SEB’s investment subsidiary in Germany is hoping the dissolution of former open-ended funds will serve to strengthen its real estate institutional business, while the country’s new KAGB regulation enables it to make its first foray into closed-end funds.SEB Investment, the local investment division of Swedish bank SEB, is one of several asset managers that had to dissolve former open-ended real estate funds (GOEFs), forced to close in the wake of the financial crisis due to liquidity problems.Over the last year, the manager has withdrawn from every asset class apart from real estate, where it now aims to strengthen its institutional business. SEB Investment has said it is confident the dissolution process can actually help generate new institutional business. Christian Hanke, head of institutional real estate clients at SEB Investment, said: “Sales have been facilitated by the currently high demand for core properties, which we can satisfy.”He pointed out that other providers had been forced to sell in more difficult markets 2-3 years ago.“Institutional investors do not want to cut their real estate allocation, and they need returns in a low interest rate environment,” he added.Hanke said SEB Investment was now looking to sell off assets from formerly open-ended funds in “themed packages” – such as ‘European core’, ‘US retail’ or ‘European logistics’ – and other assets to investors, possibly in club deals.One of the markets SEB Investment is currently targeting is Austria, where several Pensionskassen are invested in SEB real estate funds, including the SEB Asia real estate fund.“We could even imagine creating a single themed fund for Austrian institutional investors,” Hanke said.Another area SEB Investment will explore is the closed-end fund business, which has been restructured in Germany through new KAGB regulations.SEB Investment confirmed it included this area of business under its application for a KVG license, which all KAG must receive from German regulator Bafin as part of the new regulations, by which the country implemented the Alternative Investment Fund Managers Directive.Hanke said offering closed-end funds would be “no problem” for SEB Investment, as it had people on its board with a background in the sector, and “the structures are in place as well”.
Stefan Dunatov, chairman of the 300 Club, said: “Over the past seven years, our focus at The 300 Club has been to ask uncomfortable questions about behaviours within the industry, and our latest focus is to ensure that these questions promote the interest of asset owners themselves.“Changing economic and geopolitical circumstances combined with the looming threat of a pensions and savings crisis mean that we, as an industry, cannot afford to ignore the demands of those who at the very centre of our business.”Dunatov is also head of investment strategy, research and risk at $145.6bn (€97bn) British Colombia Investment Management Corporation, and was formerly CIO of the UK’s Coal Pension Trustees.The 300 Club’s membership includes PGGM’s Jaap van Dam, Amundi’s Pascal Blanqué, and CREATE-Research’s Amin Rajan, while its North American members include Ted Eliopoulos, CIO of CalPERS, and Chris Ailman, CIO of CalSTRS. The 300 Club, a group of investment professionals established to challenge industry behaviours, has warned that a pensions and savings crisis is approaching.The impending crisis was being fuelled by “a general misalignment between the goals of managers themselves and that of the investors they work on behalf of,” the group said.Combined with various other factors, this discrepancy threatened to leave many beneficiaries in a state of retirement that was barely above the poverty line unless attitudes within the investment industry changed, it added.The warning came as the group announced it was adjusting its focus to concentrate on asset owners.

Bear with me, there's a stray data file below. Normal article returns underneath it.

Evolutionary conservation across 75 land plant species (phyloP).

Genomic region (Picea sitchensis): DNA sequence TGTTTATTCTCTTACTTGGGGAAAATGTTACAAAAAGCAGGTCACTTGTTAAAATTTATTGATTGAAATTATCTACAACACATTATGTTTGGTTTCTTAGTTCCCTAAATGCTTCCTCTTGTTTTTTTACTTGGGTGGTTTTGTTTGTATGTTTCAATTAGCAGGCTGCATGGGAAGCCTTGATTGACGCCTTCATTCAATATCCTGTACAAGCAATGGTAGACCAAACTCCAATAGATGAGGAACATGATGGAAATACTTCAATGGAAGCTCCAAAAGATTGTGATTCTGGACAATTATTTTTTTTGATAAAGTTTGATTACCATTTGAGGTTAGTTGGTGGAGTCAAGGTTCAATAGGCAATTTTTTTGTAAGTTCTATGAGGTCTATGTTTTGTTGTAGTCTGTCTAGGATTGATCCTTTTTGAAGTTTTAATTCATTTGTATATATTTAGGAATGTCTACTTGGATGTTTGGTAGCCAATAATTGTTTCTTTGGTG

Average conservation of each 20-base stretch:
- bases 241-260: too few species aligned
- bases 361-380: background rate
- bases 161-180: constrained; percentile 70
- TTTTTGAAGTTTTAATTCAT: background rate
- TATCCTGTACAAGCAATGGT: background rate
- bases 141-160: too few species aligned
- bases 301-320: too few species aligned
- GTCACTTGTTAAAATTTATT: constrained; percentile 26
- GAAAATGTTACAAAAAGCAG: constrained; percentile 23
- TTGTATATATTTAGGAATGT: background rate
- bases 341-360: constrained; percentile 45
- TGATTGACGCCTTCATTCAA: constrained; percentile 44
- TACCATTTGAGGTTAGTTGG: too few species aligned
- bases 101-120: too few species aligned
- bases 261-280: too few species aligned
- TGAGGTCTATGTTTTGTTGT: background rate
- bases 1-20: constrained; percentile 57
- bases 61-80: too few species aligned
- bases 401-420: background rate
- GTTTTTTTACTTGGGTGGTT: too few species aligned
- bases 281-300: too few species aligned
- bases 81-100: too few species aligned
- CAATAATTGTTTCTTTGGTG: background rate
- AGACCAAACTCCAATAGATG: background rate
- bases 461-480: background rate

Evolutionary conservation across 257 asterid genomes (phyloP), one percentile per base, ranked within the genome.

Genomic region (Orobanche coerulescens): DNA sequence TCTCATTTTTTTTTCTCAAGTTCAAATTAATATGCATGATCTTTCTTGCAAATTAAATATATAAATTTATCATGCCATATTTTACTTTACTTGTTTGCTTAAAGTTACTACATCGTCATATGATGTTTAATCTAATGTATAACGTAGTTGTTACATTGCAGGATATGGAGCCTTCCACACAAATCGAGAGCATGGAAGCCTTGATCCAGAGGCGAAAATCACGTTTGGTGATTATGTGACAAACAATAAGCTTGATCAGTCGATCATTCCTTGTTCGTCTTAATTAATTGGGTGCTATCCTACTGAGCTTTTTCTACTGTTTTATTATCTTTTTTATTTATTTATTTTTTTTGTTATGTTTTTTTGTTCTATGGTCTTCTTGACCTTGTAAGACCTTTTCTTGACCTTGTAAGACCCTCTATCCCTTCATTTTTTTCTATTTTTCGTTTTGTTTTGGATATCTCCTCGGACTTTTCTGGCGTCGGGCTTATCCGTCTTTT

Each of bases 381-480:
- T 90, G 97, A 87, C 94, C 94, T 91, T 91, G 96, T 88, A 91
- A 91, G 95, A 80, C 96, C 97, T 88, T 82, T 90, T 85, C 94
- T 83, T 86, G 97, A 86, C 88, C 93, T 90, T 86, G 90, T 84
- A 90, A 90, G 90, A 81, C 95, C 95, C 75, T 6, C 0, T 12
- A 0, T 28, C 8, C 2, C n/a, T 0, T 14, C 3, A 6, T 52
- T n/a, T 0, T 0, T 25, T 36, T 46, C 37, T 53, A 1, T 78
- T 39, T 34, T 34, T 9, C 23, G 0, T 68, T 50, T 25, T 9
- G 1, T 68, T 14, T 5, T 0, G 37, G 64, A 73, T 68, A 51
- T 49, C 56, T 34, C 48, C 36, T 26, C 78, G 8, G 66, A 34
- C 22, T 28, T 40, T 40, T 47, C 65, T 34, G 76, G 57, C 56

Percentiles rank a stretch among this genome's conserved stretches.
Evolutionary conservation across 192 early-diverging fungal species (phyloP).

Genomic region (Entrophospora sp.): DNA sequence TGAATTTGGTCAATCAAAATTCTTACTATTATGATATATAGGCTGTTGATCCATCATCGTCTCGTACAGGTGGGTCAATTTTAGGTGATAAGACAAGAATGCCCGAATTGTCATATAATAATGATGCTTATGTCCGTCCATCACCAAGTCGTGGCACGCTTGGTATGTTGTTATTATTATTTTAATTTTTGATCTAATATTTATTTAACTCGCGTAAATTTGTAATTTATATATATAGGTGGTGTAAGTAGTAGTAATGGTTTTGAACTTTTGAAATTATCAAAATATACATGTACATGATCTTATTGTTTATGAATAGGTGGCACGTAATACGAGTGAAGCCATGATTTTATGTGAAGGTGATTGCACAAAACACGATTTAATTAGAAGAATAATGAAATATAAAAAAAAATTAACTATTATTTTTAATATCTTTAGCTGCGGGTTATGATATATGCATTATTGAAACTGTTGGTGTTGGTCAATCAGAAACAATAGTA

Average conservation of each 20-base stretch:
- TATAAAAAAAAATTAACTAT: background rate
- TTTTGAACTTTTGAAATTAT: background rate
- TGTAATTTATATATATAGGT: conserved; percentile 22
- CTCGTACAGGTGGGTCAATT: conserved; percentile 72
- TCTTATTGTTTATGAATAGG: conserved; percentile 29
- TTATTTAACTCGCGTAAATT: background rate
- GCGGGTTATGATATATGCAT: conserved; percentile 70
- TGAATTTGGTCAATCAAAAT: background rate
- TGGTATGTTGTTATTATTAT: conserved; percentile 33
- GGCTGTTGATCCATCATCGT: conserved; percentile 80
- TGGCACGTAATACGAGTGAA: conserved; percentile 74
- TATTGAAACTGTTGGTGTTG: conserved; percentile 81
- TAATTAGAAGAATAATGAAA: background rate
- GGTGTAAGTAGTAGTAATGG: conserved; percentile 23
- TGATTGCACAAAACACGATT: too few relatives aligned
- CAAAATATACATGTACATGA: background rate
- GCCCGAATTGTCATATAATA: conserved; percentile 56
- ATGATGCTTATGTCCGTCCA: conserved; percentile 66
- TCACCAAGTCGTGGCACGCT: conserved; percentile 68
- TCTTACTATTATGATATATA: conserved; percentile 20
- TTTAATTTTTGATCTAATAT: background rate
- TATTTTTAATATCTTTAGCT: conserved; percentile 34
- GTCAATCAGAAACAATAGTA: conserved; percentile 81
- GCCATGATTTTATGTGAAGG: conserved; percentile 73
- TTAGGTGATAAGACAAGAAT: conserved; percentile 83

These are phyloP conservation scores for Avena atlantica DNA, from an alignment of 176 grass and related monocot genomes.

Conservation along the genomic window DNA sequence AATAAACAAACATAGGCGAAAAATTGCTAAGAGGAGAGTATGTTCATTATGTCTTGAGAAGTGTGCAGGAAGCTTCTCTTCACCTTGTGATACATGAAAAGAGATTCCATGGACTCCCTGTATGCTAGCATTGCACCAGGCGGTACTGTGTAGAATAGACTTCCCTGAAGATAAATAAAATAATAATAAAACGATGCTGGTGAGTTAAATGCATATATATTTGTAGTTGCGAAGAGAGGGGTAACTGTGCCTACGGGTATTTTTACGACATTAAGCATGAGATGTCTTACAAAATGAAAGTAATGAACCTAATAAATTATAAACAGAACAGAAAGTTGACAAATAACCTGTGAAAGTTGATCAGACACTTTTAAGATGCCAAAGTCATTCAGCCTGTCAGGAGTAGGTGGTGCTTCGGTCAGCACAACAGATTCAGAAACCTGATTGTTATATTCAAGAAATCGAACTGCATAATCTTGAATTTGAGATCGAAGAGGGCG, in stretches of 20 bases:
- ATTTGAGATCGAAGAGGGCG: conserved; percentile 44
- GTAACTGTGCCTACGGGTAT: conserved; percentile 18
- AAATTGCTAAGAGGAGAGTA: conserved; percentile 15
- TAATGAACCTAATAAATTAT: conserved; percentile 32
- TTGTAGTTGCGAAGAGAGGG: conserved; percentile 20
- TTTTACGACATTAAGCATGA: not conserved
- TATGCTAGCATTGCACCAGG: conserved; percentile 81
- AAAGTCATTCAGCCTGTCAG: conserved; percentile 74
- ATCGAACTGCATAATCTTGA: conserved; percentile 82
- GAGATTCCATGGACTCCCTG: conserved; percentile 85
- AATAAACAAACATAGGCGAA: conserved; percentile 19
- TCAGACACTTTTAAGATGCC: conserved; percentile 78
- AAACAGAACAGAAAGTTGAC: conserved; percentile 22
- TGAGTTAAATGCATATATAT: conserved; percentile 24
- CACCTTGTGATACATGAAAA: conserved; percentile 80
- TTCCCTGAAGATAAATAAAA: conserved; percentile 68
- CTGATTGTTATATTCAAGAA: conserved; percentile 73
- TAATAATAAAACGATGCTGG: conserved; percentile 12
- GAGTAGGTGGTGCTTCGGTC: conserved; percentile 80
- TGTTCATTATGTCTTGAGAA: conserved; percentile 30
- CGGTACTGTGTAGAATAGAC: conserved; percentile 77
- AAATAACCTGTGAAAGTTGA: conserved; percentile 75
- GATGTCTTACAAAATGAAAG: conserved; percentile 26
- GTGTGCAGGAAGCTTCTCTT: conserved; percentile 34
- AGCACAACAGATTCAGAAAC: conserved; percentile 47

British Prime Minister Boris Johnson pledgedto get stranded British travelers home, revealing the government had rejected arequest from Thomas Cook for a bailout of around 150 million pounds. The liquidation marks the end of one ofBritain’s oldest companies which started life in 1841 running local railexcursions before it survived two world wars to pioneer package holidays andmass tourism.(Reuters) Grounded airplanes with the Thomas Cook livery are seen at the Manchester Airport, Manchester, Britain on Sept. 23. REUTERS The firm ran hotels, resorts and airlines for19-million people a year in 16 countries. It currently has 600,000 peopleabroad. LONDON – The world’s oldest travel firm ThomasCook collapsed on Monday, stranding hundreds of thousands of holidaymakersaround the globe and sparking the largest peacetime repatriation effort inBritish history.
Efren Cabanda, a resident of thevillage, was nabbed around 12 p.m. on Tuesday, police said. Cabanda was detained in the lockup cellof the Buenavista police station. ILOILO City – A car theft suspect wasarrested in Barangay Tastasan, Buenavista, Guimaras. Cabanda’s apprehension was staged on thestrength of an arrest warrant issued by Judge Daniel Antonio GerardoAmular of the Regional Trial Court Branch 35 in relation to carnapping charge faces. The court recommended an P18,000 bail bondfor his temporary liberty./PN